President-elect Donald Trump, who faced fierce opposition from some Silicon Valley leaders during the election campaign, strove to assure the titans of tech on Wednesday that his administration is “here to help you folks do well.”
Trump, still savoring his election victory, convened a summit at Trump Tower for nearly a dozen tech leaders, whose industry largely supported Democratic nominee Hillary Clinton. Many in the industry are worried that Trump will stifle innovation, curb the hiring of computer-savvy immigrants and infringe on consumers’ digital privacy.
He immediately tried to allay those fears.
“We want you to keep going with the incredible innovation. Anything we can do to help this go on, we will be there for you,” Trump said. “You’ll call my people, you’ll call me. We have no formal chain of command around here.”
The CEOs who filled the table in Trump’s 25th floor conference room included Apple’s Tim Cook, Alphabet’s Larry Page, Google’s Eric Schmidt, Microsoft’s Satya Nadella, Amazon’s Jeff Bezos, Tesla’s Elon Musk, IBM’s Ginni Rometty, Oracle’s Safra Catz and Cisco Systems’ Chuck Robbins. Facebook’s chief operating officer, Sheryl Sandberg, attended instead of its CEO, Mark Zuckerberg, who is one of many tech executives who have expressed misgivings about Trump’s pledge to deport millions of immigrants who are in the country illegally.
Reporters were allowed to witness only the first moments of the meeting. Bezos, who is also owner of The Washington Post, which has been a frequent target of Trump complaints about campaign coverage, said he was “super excited about the possibility of innovation,” a comment echoed by several other participants.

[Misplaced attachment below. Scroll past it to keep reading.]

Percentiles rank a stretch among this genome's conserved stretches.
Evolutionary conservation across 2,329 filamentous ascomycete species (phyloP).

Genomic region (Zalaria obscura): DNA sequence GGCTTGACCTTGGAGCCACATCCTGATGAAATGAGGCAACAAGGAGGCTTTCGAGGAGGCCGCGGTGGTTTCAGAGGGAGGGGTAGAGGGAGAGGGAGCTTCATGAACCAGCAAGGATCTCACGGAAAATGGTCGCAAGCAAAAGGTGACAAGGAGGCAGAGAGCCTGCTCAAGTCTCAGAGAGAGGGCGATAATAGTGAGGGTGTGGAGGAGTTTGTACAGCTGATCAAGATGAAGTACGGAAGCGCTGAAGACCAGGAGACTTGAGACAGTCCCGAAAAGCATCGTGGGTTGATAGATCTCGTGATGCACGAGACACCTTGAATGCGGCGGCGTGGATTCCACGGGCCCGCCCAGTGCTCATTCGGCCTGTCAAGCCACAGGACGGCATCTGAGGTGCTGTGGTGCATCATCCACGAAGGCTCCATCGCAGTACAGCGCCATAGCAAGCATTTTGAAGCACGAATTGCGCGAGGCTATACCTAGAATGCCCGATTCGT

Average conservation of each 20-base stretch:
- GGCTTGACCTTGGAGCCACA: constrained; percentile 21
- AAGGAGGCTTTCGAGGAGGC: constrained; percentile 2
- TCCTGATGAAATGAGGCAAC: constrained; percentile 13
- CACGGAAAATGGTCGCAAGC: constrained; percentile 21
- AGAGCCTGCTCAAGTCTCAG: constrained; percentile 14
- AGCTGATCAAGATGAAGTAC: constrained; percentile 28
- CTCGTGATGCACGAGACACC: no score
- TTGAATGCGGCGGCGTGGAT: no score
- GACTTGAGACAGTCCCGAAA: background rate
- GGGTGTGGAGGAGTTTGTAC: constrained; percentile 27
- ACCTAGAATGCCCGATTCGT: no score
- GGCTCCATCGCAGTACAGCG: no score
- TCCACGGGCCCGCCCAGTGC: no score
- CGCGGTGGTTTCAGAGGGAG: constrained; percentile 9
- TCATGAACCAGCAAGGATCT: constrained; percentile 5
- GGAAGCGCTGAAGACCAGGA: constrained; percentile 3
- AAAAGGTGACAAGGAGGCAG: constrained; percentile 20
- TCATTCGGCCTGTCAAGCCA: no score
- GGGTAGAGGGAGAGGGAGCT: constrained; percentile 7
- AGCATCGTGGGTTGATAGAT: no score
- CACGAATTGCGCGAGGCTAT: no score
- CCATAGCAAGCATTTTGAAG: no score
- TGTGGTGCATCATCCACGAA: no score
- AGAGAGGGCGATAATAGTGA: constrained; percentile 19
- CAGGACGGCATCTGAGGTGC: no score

No industry was more open in its contempt for Trump during the campaign. In an open letter published in July, more than 140 technology executives, entrepreneurs and venture capitalists skewered him as a “disaster for innovation.”
Separately on Wednesday, Trump officially announced his selection of former Texas Gov. Rick Perry as his secretary of energy.
Perry’s close relations with energy executives and his long-time dependence on them for political contributions likely signal an abrupt change of course at the Energy Department. He is expected to welcome the four-state Dakota Access Pipeline — which has become the center of fierce protests — and set an open-door policy for oil industry interests.
While Trump remained in his Manhattan skyscraper Wednesday, he was hitting the road Thursday for the latest stop in his “thank you” tour, this time in Hershey, Pennsylvania. The tour, which is designed to salute supporters in states that helped him win the White House, will continue Friday in Orlando, Florida, before wrapping up Saturday at a Mobile, Alabama, football stadium, which was the site of the biggest rally of his campaign.